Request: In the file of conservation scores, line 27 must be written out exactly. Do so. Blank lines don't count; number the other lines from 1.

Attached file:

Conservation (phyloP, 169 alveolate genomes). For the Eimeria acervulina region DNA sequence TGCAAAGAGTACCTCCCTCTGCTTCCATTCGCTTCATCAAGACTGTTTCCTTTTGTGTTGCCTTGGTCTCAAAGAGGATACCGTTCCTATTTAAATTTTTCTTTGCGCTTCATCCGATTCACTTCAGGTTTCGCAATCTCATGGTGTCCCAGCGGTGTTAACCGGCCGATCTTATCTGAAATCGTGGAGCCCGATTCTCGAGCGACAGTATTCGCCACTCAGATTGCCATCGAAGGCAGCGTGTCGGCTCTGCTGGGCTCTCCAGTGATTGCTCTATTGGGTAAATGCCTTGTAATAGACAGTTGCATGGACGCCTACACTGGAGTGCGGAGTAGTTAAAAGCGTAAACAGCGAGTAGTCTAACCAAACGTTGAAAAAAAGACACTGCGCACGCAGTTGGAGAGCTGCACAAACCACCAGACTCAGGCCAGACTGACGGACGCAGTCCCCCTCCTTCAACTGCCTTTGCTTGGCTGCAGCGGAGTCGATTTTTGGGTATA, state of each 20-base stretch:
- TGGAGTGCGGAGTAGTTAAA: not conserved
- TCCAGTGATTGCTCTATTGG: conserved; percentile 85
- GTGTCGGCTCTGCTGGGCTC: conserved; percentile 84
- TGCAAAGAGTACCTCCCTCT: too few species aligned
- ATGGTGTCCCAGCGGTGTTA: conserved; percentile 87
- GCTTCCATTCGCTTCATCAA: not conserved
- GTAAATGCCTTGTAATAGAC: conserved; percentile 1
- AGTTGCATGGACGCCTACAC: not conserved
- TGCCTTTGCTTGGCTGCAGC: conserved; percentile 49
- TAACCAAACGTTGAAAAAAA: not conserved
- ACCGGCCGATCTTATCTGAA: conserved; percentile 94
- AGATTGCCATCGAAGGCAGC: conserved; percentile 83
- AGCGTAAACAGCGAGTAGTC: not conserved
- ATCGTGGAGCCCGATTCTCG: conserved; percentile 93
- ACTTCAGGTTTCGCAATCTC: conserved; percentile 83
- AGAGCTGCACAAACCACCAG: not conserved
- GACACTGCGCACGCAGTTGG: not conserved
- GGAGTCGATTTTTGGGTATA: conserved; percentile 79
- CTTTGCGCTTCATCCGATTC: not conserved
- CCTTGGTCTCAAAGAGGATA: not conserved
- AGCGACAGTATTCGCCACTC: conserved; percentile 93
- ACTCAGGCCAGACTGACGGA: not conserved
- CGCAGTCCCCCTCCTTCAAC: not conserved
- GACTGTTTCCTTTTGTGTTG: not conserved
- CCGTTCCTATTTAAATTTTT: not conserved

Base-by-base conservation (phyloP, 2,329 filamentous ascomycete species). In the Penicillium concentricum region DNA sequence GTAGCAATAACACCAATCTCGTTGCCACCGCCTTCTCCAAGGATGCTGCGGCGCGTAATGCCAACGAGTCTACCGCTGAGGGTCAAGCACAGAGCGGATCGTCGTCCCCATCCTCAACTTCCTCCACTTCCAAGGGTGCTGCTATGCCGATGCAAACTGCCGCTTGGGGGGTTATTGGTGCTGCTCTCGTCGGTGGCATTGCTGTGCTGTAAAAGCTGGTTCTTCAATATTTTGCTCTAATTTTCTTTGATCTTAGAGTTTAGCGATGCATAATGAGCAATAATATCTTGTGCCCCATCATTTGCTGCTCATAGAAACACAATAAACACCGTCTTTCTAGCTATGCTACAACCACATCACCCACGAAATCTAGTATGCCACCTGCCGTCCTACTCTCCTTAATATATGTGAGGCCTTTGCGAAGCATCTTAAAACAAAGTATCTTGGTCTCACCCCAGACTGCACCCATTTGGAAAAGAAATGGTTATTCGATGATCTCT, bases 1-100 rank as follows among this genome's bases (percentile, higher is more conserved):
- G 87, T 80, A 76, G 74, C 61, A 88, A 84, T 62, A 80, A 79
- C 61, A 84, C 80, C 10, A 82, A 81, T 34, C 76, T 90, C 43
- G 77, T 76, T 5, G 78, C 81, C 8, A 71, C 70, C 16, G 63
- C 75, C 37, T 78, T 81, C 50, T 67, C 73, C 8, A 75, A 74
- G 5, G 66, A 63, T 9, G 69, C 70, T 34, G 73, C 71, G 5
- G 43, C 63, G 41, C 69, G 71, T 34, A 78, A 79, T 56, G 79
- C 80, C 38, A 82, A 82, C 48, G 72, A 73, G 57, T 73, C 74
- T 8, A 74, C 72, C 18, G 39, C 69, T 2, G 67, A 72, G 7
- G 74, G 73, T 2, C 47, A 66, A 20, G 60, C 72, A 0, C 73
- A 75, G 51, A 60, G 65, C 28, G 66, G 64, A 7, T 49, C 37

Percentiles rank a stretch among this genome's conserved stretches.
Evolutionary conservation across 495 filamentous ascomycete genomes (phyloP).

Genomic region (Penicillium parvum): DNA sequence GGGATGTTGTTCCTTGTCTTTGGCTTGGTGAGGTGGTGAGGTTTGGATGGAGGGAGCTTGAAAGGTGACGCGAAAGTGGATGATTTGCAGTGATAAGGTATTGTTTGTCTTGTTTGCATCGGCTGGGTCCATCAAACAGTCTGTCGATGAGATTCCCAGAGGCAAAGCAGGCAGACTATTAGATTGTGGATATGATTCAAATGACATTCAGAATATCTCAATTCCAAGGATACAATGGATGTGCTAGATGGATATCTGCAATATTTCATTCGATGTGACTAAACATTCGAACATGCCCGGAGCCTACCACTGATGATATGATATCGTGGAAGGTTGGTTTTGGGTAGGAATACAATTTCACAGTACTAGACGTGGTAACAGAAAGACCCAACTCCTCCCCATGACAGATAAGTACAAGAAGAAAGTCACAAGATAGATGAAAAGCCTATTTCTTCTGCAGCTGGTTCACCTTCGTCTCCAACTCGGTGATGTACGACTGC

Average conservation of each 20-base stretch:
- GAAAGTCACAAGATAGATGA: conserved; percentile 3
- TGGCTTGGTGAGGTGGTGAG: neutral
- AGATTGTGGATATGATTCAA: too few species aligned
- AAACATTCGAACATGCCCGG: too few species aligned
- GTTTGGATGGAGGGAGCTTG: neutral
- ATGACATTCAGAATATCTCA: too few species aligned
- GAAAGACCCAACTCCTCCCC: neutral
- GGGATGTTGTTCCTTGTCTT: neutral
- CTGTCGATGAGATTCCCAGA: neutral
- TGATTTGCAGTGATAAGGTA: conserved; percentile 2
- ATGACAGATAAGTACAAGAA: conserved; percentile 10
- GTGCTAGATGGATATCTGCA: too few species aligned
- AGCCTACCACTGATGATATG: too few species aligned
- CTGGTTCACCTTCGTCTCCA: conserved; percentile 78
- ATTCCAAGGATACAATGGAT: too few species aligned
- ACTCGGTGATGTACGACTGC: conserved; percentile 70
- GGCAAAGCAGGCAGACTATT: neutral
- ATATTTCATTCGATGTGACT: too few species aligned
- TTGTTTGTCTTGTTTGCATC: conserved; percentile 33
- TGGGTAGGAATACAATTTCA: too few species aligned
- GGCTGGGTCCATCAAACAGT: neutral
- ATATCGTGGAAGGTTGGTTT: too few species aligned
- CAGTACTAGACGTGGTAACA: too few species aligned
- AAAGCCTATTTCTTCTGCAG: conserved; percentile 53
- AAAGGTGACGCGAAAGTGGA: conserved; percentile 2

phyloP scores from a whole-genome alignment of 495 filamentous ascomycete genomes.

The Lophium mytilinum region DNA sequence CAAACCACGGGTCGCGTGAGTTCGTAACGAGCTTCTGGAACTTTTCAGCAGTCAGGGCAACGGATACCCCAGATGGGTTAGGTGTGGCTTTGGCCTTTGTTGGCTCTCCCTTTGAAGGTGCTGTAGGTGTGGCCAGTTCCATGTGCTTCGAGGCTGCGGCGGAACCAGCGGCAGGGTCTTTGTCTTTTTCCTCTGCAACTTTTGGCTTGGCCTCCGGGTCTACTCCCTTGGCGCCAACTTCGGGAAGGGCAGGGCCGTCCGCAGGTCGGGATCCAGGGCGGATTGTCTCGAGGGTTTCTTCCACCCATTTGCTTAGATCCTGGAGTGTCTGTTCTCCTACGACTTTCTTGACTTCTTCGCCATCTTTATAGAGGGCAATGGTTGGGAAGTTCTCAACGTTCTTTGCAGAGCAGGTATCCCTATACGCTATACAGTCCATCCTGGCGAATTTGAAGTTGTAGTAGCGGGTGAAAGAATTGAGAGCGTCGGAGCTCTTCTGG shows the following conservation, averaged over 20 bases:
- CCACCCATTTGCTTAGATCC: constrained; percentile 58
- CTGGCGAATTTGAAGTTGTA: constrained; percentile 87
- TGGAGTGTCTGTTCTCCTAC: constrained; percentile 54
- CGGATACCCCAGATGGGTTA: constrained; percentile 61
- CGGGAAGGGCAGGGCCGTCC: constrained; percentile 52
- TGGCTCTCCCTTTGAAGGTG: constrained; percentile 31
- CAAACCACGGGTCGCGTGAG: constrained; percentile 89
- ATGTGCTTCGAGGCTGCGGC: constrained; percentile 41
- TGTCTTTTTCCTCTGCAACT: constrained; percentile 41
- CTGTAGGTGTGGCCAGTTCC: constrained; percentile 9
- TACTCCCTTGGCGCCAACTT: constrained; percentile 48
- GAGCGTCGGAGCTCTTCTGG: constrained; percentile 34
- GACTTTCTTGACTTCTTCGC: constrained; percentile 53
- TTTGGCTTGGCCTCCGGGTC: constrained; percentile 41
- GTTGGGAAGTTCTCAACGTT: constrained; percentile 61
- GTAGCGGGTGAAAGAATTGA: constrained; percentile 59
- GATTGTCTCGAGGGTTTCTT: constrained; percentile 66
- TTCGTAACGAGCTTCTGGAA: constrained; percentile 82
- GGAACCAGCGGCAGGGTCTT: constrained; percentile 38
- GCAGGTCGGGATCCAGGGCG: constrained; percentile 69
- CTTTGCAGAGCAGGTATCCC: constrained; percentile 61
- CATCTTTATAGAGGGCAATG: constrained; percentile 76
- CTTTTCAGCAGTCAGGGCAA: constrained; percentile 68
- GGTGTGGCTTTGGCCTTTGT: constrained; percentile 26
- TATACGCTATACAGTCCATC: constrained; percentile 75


Base-by-base conservation (phyloP, 2,329 filamentous ascomycete species). In the Penicillium concentricum region DNA sequence GTAGCAATAACACCAATCTCGTTGCCACCGCCTTCTCCAAGGATGCTGCGGCGCGTAATGCCAACGAGTCTACCGCTGAGGGTCAAGCACAGAGCGGATCGTCGTCCCCATCCTCAACTTCCTCCACTTCCAAGGGTGCTGCTATGCCGATGCAAACTGCCGCTTGGGGGGTTATTGGTGCTGCTCTCGTCGGTGGCATTGCTGTGCTGTAAAAGCTGGTTCTTCAATATTTTGCTCTAATTTTCTTTGATCTTAGAGTTTAGCGATGCATAATGAGCAATAATATCTTGTGCCCCATCATTTGCTGCTCATAGAAACACAATAAACACCGTCTTTCTAGCTATGCTACAACCACATCACCCACGAAATCTAGTATGCCACCTGCCGTCCTACTCTCCTTAATATATGTGAGGCCTTTGCGAAGCATCTTAAAACAAAGTATCTTGGTCTCACCCCAGACTGCACCCATTTGGAAAAGAAATGGTTATTCGATGATCTCT, bases 1-100 rank as follows among this genome's bases (percentile, higher is more conserved):